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Windows XP

Microsoft Windows XP Product Activation

By: Arie Slob

Windows XP OK, there's a lot of confusion about the Windows Product Activation (WPA) Microsoft uses in Windows XP. I will try to explain some of the techniques involved, as well as Microsoft's motivation behind it.

To start with the easy part: Microsoft's motivation. Microsoft wants to end casual piracy. Casual piracy is when (for example) you buy one copy, and install it on all your family members PC's.

No matter how we think about it, the (current) EULA (End User License Agreement) clearly states that you can only install the OS on one machine. Microsoft hasn't released licensing details yet for Windows XP, and has been urged by several sources to consider adding a "home" license, allowing the installation of Windows XP on more then one PC.

OK, I agree, there's a lot more to it. It's another inconvenience, especially to us "advanced" users who tinker a lot with their PCs, always adding/upgrading stuff. But anyway, let's take a look at the technical side of WPA.

Keep in mind that WPA and Product Registration are two different things. Product registration has always been voluntary and will continue to be so.

WPA is mandatory. If you don't activate Windows XP within 30 days, you will have to activate it on the next startup. Activation can be done over the Internet (preferable) or via telephone.

WPA works by validating that the software's product key has not been used on more PC's than is allowed by the software's license. Product key information, in the form of the product ID, is sent along with a "hardware hash" to Microsoft's activation system during activation. Activations on the same PC using the same product key are unlimited.

Now there are several questions surrounding the "hardware hash" that is generated. Microsoft is quite tight-lipped about this one. The "hardware hash" is a "fingerprint" of your PC's hardware, but it is not exactly clear which hardware is used to generate the hash. What seems clear is that more than one piece of hardware is used.

It is also not clear what hardware changes would trigger a reactivation, with Microsoft representatives only suggest that it would need to be "a substantial change". They do admit, however, that if you make "many" changes, a reactivation will eventually being triggered (i.e. changes are cumulative). So, for example, common changes to hardware such as upgrading a video card, adding a second hard disk drive, adding RAM or upgrading a CD-ROM device will not require the system to be reactivated. If you need to reactivate you'll need to call Microsoft, and they will issue another confirmation ID.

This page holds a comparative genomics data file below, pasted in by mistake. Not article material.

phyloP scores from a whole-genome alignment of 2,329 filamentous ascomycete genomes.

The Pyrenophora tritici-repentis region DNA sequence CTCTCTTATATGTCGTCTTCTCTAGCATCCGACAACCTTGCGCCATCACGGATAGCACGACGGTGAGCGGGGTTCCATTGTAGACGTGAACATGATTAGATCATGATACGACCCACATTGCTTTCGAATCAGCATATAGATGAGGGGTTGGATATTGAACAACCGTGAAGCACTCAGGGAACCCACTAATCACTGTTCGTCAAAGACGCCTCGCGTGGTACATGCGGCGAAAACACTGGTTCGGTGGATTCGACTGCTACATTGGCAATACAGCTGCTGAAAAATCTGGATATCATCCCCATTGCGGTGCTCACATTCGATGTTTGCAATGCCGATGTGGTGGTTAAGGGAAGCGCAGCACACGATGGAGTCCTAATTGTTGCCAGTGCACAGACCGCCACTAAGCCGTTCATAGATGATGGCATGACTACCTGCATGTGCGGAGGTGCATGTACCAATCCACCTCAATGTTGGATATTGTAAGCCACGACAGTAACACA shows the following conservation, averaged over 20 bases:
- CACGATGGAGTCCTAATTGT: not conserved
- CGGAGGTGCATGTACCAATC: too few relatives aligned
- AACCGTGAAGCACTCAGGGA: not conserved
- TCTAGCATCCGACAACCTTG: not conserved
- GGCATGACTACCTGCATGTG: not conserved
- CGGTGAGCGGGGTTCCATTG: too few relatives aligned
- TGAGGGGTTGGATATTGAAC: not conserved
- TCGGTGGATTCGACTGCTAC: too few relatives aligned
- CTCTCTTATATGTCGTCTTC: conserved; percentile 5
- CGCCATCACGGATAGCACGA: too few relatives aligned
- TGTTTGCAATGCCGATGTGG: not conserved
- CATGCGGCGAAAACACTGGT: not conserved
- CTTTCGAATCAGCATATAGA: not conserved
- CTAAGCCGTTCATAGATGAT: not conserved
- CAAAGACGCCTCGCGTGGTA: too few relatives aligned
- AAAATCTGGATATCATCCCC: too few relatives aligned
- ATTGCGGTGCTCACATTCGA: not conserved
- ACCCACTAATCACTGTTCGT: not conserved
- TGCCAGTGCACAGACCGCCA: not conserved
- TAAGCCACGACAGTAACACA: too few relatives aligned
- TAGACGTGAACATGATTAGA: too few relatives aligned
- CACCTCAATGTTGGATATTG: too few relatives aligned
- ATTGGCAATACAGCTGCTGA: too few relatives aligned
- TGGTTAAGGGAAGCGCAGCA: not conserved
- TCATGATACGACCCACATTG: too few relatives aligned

According to Microsoft they will err on the side of the user, so that you are not denied your right to use the product. Microsoft says it will reactivate with no questions asked, realizing that customers will need to use phone reactivation for various reasons and won't make it difficult.

The only information needed for a product activation is the installation ID, which is a combination of the product key and hardware hash. No personal information is needed. Activation over the Internet only takes a few seconds, activation by telephone takes a few minutes.

If you choose to activate using the telephone, you will need to read the 44-digit installation ID to the support representative in the activation center. You will then be given a 42-digit activation ID, which you have to enter. The support rep will wait till you finish, to make sure that the activation was successful. Microsoft did usability testing of both numeric and alphanumeric installation and confirmation IDs. Though the IDs could have been made shorter using alphabet characters, Microsoft learned through usability testing that users' interactions with the customer service representatives were substantially more error-free when the ID's were all numeric. There were fewer misunderstandings with numerals than with alphabet characters. Because the conversations were more error-free, the calls were shorter and customer satisfaction with the telephone activation process was improved. This are the main reasons that Microsoft chose to use only numerals.

According to Microsoft, Product Activation does not scan your hard drive, detect any personal information, or determine the make, model or manufacturer of the PC or its components.

If you need to reinstall Windows XP on the same machine, you won't need a new license. If you do not (re)format the hard disk prior to reinstalling, Windows XP will remain activated (the activation data is stored on the hard disk). Reactivation on the same PC can be completed as many times as required.

Another thing to remember is that customers acquiring their licenses through one of Microsoft's volume license programs (e.g., Select, Open, Enterprise, etc.) will not have to activate those licenses. Microsoft's volume licensing agreements are not limited to the Select License program. Microsoft also offers smaller companies the ability to acquire volume licenses at a discount under the Microsoft Open License program. Customers can qualify for Open License by purchasing as few as five product licenses. Almost all but the smallest businesses should be able to qualify for Microsoft Open License.